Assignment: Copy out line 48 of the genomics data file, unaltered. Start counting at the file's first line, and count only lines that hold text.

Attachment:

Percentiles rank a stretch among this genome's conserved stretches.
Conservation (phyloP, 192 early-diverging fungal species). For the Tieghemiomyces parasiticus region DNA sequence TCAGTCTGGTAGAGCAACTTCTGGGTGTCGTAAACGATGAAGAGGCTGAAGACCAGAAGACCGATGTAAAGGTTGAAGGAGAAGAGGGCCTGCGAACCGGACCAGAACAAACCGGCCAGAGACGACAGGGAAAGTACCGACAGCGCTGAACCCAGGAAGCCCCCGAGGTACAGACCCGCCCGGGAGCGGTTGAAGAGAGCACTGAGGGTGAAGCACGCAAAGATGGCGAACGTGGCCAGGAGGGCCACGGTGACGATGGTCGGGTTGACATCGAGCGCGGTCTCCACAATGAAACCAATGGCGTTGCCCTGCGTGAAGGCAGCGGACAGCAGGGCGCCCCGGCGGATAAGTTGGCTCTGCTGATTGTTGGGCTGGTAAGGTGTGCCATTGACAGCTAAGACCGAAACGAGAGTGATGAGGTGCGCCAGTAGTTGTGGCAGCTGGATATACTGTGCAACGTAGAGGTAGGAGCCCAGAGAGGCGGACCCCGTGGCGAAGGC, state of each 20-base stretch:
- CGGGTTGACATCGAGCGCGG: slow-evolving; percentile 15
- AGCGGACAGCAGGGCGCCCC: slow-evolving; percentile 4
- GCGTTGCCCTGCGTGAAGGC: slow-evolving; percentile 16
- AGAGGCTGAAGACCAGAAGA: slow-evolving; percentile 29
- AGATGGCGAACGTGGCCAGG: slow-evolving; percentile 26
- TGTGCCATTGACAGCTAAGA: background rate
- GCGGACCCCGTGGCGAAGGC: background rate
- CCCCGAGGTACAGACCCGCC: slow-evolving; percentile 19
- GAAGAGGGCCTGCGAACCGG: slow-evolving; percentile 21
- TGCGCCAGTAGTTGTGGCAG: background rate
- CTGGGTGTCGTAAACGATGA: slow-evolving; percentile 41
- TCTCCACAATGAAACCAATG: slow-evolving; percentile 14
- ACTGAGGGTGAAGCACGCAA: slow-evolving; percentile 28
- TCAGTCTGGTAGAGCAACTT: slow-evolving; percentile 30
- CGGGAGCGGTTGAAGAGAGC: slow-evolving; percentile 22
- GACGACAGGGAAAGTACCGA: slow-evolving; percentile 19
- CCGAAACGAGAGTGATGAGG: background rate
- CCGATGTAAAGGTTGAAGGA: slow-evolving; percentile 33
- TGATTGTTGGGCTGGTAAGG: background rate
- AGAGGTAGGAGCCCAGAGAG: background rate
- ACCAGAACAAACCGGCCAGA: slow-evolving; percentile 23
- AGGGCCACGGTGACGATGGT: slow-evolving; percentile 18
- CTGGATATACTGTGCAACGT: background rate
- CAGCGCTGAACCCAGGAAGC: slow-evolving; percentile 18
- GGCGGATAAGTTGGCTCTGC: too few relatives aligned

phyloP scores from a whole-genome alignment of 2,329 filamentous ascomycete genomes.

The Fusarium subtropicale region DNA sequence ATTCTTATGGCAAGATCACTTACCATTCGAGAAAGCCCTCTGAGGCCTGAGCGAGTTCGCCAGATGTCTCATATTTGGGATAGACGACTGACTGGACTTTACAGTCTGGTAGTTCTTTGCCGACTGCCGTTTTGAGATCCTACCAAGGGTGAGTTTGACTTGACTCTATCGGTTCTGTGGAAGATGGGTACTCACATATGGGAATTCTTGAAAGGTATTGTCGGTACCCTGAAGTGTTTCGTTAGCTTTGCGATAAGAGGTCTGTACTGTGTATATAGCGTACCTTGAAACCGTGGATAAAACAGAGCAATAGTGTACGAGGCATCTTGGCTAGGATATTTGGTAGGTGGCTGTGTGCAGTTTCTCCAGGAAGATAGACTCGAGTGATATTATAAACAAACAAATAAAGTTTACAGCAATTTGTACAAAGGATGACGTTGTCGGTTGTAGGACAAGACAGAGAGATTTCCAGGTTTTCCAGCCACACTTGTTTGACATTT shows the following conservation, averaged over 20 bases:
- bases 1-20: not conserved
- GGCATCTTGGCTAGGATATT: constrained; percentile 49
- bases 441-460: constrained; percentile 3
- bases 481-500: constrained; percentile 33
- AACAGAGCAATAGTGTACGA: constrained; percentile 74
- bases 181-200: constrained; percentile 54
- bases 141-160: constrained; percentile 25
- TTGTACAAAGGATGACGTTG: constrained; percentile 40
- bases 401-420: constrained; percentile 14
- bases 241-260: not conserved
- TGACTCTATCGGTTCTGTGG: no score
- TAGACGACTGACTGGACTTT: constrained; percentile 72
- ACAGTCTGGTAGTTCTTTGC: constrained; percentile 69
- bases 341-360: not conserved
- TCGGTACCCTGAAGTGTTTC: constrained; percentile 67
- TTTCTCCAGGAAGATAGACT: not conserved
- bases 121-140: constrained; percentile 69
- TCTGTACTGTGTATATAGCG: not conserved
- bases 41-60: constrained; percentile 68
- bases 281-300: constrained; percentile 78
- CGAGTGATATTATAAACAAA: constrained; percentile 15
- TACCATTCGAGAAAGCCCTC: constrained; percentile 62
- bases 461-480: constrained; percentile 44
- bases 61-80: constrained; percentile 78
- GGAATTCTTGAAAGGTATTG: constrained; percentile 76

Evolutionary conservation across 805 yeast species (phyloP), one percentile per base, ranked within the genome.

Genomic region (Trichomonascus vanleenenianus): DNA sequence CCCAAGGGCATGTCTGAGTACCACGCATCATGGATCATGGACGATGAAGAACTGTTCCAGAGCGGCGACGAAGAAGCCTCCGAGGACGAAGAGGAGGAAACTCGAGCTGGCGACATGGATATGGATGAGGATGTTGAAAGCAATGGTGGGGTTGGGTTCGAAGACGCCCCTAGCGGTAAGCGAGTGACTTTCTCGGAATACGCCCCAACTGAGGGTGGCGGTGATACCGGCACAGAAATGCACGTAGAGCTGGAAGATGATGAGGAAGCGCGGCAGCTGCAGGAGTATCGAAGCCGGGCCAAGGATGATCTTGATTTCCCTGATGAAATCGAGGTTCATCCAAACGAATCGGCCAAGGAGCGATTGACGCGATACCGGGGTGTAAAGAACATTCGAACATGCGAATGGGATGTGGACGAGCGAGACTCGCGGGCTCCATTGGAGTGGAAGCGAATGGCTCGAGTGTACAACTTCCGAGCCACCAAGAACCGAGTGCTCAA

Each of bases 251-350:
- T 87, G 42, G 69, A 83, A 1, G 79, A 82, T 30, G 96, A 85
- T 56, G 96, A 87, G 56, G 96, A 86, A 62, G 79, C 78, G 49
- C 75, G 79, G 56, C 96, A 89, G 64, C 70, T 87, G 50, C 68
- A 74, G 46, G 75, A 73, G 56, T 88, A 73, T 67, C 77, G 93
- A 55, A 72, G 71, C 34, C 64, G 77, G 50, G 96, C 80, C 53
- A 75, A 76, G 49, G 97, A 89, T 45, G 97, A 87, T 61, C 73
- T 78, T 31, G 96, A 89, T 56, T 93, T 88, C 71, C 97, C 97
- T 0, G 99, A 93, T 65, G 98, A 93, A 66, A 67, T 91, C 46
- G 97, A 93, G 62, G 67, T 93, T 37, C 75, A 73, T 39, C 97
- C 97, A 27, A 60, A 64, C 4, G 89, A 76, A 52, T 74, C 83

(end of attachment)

- bases 41-60: constrained; percentile 68